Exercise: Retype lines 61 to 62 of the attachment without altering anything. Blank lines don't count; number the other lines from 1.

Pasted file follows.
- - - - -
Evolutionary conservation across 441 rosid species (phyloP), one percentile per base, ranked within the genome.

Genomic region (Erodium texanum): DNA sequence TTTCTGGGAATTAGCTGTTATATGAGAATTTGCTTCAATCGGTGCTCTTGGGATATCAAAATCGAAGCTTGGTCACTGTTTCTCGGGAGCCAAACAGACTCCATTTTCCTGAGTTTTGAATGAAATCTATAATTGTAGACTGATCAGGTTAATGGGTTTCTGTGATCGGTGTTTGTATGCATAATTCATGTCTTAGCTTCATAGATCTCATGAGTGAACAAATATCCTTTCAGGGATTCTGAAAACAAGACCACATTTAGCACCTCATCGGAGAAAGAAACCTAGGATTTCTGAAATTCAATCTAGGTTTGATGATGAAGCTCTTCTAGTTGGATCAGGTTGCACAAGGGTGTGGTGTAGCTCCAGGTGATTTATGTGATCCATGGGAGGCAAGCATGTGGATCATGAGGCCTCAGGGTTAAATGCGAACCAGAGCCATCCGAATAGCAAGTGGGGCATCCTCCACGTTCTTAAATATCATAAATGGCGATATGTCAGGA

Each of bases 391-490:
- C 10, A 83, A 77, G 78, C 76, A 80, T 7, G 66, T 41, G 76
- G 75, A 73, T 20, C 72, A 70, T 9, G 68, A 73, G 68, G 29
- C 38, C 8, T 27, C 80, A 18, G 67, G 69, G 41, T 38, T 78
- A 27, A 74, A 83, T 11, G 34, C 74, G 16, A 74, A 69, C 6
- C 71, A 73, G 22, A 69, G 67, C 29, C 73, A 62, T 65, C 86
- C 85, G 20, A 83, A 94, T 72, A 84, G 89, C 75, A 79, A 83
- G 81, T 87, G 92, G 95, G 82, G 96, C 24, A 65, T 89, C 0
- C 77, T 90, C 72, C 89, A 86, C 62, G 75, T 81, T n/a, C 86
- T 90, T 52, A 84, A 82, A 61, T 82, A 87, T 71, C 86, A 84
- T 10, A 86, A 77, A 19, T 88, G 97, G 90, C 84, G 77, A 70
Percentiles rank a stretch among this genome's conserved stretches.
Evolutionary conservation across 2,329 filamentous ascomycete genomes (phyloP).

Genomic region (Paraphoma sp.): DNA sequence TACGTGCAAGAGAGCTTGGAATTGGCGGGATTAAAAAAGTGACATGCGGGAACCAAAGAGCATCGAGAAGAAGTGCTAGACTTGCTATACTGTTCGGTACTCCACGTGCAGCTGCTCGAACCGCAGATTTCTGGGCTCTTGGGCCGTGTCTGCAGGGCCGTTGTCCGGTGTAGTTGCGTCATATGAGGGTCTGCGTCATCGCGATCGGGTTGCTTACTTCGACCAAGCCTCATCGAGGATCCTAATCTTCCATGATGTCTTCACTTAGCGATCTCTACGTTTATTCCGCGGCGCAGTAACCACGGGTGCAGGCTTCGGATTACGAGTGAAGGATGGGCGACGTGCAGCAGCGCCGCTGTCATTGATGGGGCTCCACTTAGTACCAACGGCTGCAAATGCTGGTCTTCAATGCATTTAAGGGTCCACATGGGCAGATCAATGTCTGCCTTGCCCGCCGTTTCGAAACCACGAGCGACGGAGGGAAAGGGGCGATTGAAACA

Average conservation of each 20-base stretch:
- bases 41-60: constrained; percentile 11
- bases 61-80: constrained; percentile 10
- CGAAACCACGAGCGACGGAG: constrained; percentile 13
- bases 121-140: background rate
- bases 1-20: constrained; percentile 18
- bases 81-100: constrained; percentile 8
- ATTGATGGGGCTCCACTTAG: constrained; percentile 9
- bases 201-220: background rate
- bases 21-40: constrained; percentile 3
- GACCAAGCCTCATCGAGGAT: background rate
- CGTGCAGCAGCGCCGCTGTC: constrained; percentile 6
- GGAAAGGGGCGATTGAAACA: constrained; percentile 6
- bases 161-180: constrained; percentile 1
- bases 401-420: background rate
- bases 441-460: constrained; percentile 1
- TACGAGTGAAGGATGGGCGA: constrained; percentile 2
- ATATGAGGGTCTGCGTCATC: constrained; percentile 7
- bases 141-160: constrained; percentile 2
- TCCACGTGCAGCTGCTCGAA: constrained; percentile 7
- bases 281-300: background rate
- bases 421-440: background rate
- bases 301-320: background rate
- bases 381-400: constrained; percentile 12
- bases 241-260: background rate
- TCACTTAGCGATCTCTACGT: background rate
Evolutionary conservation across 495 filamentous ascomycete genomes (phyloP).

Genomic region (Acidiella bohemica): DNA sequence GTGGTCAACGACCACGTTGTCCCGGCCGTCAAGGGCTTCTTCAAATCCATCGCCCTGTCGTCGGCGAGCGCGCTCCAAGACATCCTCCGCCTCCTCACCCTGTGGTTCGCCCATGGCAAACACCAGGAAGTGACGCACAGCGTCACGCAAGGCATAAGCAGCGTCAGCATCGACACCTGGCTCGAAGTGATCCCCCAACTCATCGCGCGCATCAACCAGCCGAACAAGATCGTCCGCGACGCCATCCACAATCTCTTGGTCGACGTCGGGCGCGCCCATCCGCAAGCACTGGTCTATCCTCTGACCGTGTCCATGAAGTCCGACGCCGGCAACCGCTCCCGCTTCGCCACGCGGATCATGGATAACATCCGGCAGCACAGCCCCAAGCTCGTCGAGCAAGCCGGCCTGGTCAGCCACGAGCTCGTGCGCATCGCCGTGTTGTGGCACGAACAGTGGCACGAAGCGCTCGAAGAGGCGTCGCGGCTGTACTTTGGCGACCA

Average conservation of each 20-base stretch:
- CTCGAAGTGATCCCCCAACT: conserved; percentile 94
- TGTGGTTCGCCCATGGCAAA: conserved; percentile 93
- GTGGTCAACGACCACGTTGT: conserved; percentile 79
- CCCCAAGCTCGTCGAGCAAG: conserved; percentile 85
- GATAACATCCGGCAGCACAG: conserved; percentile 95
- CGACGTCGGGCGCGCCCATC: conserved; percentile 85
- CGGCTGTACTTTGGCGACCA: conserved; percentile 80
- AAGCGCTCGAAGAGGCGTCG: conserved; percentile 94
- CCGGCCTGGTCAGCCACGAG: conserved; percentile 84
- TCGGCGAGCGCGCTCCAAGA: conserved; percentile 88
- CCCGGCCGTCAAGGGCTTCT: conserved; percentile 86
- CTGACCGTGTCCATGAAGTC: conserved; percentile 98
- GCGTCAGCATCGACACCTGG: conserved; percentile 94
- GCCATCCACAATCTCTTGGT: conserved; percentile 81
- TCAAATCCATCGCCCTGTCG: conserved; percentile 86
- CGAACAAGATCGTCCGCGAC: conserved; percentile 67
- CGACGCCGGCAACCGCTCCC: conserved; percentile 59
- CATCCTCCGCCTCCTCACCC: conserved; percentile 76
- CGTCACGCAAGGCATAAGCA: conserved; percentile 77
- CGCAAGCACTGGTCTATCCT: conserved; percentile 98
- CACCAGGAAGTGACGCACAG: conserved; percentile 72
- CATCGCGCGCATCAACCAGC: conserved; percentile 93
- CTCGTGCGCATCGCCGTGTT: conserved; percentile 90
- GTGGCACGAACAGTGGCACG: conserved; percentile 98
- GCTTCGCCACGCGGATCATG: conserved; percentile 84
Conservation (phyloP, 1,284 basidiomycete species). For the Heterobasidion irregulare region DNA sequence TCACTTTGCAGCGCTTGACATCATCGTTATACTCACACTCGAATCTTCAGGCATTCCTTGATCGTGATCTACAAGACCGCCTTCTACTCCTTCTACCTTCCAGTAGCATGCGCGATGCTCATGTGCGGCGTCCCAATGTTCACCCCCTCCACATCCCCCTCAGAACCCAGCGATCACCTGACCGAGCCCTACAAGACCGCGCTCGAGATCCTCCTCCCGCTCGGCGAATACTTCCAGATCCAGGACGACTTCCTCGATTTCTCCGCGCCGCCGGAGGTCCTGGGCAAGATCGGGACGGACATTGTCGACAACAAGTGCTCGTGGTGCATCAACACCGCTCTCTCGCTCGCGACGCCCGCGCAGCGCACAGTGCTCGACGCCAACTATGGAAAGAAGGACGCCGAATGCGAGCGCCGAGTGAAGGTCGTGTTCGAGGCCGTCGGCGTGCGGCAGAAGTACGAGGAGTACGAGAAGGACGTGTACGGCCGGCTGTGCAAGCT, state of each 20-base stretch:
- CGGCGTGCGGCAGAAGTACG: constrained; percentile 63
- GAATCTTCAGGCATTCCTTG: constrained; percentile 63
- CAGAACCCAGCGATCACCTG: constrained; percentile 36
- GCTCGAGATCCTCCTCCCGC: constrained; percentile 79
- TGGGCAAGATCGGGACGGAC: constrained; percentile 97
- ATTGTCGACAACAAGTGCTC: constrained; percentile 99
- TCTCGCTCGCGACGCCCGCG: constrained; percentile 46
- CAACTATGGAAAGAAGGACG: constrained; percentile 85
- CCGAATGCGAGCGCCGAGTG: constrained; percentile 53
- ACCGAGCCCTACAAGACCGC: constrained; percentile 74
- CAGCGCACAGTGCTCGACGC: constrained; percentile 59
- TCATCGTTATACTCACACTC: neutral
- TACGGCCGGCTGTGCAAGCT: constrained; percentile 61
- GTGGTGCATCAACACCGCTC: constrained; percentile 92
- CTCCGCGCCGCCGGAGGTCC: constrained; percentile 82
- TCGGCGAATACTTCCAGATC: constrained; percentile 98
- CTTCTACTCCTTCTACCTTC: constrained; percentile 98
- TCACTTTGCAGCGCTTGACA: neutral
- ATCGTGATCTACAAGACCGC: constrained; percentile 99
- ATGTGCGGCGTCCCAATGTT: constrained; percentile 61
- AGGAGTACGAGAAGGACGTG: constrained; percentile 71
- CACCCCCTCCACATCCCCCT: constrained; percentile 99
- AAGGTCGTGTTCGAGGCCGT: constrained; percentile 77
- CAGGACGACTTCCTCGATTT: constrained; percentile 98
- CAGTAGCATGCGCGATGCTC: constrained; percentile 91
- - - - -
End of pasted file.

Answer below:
- CGAACAAGATCGTCCGCGAC: conserved; percentile 67
- CGACGCCGGCAACCGCTCCC: conserved; percentile 59